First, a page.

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The tight end position has drastically changed in the NFL over the past 10 years. As the league has leaned into its passing revolution, tight ends have become legitimate receivers in just about every offense. Honestly, the NFL might be in the midst of its tight end heyday, at least so far. With Travis Kelce, George Kittle, Darren Waller, Mark Andrews and (somehow) Rob Gronkowski leading the charge, we could be watching several future Hall of Famers right now.
That being said, the league still seems to be adjusting to the concept of receiving-specific tight ends. In the past, blocking has been a requirement. The best tight ends in the league are still excellent blockers. Kelce, Kittle and Gronkowski are all known for their receiving prowess, but what sets them apart is their blocking ability. They are well-rounded superstars. That prototypical player is still going to be the most coveted for the position.
However, we’ve seen a more recent rise of these wide receiver/tight end hybrid players. Waller, Andrews, Mike Gesicki and Kyle Pitts all headline this group. Waller is a converted receiver who lines up all over the place on offense. Andrews leads all tight ends in receiving yards this season and has been Baltimore’s top target for the past three seasons. He is not quite in the same tier as Kelce, Kittle and Gronkowski as a run blocker, but he is better than most of these receiver-only guys. Gesicki is basically a big slot receiver in Miami. He is almost always flexed out or lining up on the perimeter. Then, there is Pitts, who many expect to be one of the best tight ends to ever play the game. He has basically been the opposite of the traditional tight end. He dominates as a receiver between the 20s, but his one touchdown so far this season points to some struggles in the red zone.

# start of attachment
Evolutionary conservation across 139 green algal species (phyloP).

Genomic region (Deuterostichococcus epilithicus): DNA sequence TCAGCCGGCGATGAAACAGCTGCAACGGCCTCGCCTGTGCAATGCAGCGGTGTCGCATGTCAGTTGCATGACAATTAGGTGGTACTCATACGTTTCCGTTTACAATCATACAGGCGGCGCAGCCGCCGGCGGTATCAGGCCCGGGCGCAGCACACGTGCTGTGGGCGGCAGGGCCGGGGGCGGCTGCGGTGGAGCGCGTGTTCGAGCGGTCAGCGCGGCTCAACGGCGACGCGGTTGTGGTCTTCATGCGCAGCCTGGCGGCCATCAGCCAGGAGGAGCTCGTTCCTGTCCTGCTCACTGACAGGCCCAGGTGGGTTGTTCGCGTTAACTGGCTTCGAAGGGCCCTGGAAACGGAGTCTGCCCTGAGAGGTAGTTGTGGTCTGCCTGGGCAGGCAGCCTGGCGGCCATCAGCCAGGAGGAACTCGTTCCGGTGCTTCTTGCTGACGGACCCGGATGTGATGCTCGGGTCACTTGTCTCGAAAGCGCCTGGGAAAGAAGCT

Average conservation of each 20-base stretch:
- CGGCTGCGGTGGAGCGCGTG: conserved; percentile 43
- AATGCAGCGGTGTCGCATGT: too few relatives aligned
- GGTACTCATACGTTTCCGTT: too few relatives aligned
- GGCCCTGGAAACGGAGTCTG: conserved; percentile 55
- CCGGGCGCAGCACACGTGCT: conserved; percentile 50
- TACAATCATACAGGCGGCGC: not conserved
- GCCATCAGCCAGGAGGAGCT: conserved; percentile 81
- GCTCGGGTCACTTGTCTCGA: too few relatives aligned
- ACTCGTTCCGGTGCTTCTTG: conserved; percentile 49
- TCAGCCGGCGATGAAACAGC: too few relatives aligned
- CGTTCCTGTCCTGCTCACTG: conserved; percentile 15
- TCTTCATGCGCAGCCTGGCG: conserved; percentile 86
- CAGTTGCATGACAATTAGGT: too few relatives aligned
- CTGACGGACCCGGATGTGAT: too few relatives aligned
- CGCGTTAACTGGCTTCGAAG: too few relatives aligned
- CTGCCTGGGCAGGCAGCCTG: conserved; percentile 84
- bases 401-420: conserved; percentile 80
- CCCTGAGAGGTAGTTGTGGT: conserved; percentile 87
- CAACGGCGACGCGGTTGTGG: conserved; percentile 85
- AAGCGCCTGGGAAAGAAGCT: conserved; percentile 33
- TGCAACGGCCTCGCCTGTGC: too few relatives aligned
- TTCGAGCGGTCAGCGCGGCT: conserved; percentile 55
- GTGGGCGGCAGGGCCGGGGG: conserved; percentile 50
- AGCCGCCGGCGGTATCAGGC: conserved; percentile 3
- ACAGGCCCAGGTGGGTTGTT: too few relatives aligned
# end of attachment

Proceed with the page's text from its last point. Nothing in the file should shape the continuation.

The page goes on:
What’s significant about this is that these players are rarely if ever asked to block. Teams are essentially just using them as a mismatch option in the passing game. That’s why these players are successful. Arthur Smith is not keeping Pitts in to block on running plays or to chip edge rushers on third down. He’s using Pitts as the receiver he is.
However, there have been far too many cases of teams simply not knowing how to use these uber-athletic receiving tight ends. Prominent ones that come to mind are David Njoku in Cleveland, Irv Smith Jr. in Minnesota and Evan Engram in New York. Maybe even O.J. Howard should be in this conversation. None of these players have been able to get off the ground. Some of it is due to injuries, but a lot of it is the schemes they play in.
Engram, who is a huge liability as a blocker, has struggled to transition to the NFL. People will point to a 2020 Pro Bowl appearance, but that was a questionable selection. His talent is undeniable, but it feels like the Giants simply have not found a way to maximize his potential. An anemic pass offense and archaic play calling under Jason Garrett didn’t help matters, but it is time for him to join a different offensive system. It will be interesting to see if he lands in a more pass-happy offense that is willing to let him play as a big receiver on the outside.